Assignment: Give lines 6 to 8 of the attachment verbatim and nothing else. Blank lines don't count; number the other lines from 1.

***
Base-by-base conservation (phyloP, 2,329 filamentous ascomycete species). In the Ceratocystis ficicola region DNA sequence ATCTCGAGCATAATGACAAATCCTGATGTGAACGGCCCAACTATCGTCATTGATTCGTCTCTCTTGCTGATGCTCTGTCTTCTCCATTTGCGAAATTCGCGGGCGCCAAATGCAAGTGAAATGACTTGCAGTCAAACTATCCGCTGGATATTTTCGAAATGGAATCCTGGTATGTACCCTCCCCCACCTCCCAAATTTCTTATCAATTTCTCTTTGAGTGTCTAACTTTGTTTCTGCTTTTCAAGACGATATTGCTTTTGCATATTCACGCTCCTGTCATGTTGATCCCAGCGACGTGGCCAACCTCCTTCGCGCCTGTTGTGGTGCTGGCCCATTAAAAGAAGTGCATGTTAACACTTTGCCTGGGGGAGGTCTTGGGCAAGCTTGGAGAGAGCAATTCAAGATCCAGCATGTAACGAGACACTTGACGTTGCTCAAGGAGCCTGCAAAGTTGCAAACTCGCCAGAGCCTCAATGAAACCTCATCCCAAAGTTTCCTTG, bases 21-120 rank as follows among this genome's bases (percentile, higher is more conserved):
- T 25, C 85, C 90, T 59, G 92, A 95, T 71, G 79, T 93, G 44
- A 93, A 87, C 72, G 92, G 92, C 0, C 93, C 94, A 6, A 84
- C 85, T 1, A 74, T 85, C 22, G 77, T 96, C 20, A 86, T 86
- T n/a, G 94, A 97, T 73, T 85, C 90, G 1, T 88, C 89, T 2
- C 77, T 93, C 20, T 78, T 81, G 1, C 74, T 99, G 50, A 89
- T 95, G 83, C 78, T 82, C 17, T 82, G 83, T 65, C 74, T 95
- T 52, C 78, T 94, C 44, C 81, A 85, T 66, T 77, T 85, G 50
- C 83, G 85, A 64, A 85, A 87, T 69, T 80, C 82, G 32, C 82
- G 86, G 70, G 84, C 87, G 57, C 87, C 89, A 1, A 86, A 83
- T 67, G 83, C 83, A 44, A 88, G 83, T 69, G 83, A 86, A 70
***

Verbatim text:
- C 77, T 93, C 20, T 78, T 81, G 1, C 74, T 99, G 50, A 89
- T 95, G 83, C 78, T 82, C 17, T 82, G 83, T 65, C 74, T 95
- T 52, C 78, T 94, C 44, C 81, A 85, T 66, T 77, T 85, G 50